Welcome to the largest Sequim Real Estate Blog with over 1,900 articles.
2 Apr 2015
When you buy a home with a private septic system, you most likely want the seller to perform a septic system inspection. That inspection will tell you if the components of the system are all working properly, including the tank itself and whether it needs to be pumped, the condition of the pump and electronic controls, and the condition of the drain field.
Here’s the trap for the unwary buyer. Some sellers or their agents may tell you they don’t have to have a septic system inspection done even though you have attached a Septic Addendum to your agreement. They point to language in the Addendum that states:
If Seller had the OSS inspected and, if necessary, pumped within 12 months of mutual acceptance by an OSS service company and Seller provides Buyer with written evidence thereof, including an inspection report, Seller shall have no obligation to inspect and pump the system unless otherwise required by Buyer’s lender.
If they have done an annual or three-year evaluation and filed that with the county, they are thinking that qualifies as an “inspection report” in the above language, but they are wrong. The Clallam County Health Authority has made it clear that an annual or three-year evaluation is completely different than the inspection report required within 12 months of the sale of a home.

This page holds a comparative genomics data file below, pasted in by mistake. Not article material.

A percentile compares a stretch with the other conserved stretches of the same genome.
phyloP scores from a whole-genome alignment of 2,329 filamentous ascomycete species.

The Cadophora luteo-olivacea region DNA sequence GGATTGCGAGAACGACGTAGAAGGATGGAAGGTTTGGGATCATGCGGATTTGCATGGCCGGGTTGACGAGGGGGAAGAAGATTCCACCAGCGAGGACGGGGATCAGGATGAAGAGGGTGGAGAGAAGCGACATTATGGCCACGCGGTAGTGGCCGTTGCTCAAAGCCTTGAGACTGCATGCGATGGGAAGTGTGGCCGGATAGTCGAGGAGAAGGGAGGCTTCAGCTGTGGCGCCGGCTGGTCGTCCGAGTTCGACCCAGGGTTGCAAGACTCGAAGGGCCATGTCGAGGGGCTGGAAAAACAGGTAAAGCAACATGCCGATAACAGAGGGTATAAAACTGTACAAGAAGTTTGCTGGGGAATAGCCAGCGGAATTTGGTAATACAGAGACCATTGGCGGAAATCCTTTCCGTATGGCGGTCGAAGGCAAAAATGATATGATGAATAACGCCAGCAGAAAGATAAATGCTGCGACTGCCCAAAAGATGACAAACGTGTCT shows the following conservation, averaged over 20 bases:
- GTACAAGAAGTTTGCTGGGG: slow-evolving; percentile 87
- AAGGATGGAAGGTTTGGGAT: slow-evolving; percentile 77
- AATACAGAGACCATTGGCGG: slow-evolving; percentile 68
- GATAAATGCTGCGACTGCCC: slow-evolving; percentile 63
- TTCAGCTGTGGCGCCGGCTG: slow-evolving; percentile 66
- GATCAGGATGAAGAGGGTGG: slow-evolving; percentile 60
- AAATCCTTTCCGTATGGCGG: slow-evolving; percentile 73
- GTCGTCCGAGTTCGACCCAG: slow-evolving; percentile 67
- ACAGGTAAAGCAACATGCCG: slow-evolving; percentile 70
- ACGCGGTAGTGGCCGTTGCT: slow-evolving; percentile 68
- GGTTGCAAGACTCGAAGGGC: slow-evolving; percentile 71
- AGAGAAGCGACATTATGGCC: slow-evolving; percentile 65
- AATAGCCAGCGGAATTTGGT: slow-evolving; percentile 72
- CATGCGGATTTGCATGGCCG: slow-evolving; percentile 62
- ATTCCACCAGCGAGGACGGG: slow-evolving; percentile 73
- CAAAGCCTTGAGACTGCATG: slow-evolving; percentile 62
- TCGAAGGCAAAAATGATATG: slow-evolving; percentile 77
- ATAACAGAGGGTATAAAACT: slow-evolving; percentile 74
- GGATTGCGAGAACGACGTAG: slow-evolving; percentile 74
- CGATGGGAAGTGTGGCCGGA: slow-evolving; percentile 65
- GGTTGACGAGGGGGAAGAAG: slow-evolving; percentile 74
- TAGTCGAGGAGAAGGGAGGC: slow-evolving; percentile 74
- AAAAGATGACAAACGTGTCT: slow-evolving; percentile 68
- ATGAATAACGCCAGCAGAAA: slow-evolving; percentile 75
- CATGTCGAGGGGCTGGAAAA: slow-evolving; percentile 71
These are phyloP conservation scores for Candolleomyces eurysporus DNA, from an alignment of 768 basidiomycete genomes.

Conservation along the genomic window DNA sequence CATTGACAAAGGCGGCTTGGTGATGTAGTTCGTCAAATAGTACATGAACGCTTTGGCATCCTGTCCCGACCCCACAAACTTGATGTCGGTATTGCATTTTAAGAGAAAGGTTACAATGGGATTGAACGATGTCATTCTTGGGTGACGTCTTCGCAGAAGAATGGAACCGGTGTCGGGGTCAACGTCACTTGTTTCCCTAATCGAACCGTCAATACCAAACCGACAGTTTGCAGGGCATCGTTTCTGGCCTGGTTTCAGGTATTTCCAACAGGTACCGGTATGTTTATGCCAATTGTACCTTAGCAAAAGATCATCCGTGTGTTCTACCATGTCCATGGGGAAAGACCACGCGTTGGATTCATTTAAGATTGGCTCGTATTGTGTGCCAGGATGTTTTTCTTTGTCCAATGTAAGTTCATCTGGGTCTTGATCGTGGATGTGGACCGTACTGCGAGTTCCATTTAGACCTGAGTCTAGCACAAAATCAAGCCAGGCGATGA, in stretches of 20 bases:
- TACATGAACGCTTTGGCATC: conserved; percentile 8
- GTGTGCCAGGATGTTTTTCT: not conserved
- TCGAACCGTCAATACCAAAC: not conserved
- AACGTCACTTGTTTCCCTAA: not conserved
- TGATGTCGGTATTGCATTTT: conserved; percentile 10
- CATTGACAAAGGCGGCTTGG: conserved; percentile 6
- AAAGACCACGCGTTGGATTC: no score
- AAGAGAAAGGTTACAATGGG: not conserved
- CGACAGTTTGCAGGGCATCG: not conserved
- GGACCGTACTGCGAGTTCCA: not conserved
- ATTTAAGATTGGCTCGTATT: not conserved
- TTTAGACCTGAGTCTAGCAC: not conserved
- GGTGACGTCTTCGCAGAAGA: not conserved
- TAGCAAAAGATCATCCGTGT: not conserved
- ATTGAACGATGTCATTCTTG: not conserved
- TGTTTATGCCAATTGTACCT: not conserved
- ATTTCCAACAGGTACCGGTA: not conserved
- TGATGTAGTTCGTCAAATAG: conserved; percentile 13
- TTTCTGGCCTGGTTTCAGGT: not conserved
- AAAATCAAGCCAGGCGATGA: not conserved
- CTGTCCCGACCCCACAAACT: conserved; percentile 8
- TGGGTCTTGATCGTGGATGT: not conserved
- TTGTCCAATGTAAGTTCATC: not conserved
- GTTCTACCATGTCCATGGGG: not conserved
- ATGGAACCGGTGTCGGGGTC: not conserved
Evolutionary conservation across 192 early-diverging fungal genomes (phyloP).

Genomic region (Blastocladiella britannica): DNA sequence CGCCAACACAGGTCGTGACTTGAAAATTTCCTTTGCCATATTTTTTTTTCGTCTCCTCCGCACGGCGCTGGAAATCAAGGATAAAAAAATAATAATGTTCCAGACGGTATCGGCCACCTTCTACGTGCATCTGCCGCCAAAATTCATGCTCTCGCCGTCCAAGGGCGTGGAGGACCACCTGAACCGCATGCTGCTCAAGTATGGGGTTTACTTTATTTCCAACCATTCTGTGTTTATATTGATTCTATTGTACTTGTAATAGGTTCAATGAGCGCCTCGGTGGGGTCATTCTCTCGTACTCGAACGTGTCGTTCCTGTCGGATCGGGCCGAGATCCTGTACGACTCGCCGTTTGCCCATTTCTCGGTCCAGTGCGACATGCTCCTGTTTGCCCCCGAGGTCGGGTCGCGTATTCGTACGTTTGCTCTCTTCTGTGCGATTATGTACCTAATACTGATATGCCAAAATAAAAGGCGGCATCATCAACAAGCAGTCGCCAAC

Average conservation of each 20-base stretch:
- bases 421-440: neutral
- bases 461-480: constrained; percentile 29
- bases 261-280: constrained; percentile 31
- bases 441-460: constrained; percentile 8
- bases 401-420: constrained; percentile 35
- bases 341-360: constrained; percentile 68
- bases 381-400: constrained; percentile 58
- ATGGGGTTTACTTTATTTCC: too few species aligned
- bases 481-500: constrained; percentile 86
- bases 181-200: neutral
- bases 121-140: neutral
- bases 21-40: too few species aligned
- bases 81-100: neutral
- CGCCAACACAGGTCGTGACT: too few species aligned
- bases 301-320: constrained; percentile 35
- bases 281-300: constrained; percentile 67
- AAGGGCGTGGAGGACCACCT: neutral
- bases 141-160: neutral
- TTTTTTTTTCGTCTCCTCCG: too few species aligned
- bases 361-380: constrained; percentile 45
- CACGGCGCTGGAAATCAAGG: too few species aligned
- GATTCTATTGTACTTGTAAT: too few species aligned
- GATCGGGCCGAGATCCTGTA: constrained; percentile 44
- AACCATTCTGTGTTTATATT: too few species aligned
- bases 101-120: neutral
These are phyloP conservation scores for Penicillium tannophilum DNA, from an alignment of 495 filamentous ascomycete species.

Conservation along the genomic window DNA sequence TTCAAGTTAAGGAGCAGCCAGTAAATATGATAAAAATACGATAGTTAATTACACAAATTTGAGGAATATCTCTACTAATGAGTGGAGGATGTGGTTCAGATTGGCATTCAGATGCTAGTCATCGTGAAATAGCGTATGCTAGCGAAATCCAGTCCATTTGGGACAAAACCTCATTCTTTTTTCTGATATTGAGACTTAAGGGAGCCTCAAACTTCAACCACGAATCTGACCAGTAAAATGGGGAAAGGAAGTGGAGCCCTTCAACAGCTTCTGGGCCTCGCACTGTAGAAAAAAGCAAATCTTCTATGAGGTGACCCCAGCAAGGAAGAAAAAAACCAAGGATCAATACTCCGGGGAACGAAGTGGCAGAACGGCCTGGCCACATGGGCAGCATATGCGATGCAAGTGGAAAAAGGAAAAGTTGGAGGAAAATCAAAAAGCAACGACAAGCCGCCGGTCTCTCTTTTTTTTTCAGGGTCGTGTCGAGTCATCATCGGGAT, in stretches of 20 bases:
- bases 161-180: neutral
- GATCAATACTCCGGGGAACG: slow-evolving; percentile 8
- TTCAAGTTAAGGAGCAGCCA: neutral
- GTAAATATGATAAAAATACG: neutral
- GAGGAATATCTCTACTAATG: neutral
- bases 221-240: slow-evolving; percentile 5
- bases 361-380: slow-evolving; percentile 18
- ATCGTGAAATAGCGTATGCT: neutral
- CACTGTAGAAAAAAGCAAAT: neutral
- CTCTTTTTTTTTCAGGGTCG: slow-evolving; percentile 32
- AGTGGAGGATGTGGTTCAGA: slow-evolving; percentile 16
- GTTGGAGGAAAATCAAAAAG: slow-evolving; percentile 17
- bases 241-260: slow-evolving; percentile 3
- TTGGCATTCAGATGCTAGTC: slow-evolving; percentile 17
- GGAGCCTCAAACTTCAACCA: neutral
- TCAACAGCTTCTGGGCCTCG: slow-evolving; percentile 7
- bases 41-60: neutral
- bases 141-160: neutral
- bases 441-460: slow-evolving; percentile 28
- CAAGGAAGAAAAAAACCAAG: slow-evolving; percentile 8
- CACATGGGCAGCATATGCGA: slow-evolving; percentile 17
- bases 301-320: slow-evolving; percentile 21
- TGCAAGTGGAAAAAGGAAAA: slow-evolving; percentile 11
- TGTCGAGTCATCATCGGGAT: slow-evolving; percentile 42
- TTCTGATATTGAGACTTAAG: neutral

Under Clallam County Code (CCC) 41.20.170 a property owner with a private septic system must file an evaluation (report) every three years for a gravity system, and annually for all other systems.
The filing of this evaluation does not require a filing fee of $40, and does not require staff review.
When a home is sold, however, there is a different section of the Clallam County Code that applies, and that is CCC 41.20.190:
(1) At the time of property transfer, the property owner shall provide to the buyer a copy of the current system status report performed within 12 months of the property transfer by a licensed designer or licensed OSS maintenance provider.
(2) The property owner shall ensure that a current report of system status is on file with Environmental Health Services when the property changes ownership.
The Clallam County Health Authority told me today that a “report of system status” that is to be “on file” means that the septic inspection report has been filed with that agency and a filing fee of $40 has been paid. This is different than the annual or three-year evaluation which does not require a filing fee. The two reports have different purposes, although they are very similar. The two reports are mandated under different provisions of the CCC. By the way, you can tell which report you are looking at by the identified purpose in the top right of the report. If it is for a sale, it will say “Point of Sale” or words to that effect.
The bottom line is that the standard Septic Inspection Addendum does require that the seller obtain a new septic inspection, even if they filed an annual or three-year report within the past 12 months. However, if they filed a septic inspection report with the county for the purposes of a sale and paid the $40 fee within the past 12 months, they would not have to do a new septic inspection.
Possibly Related Posts: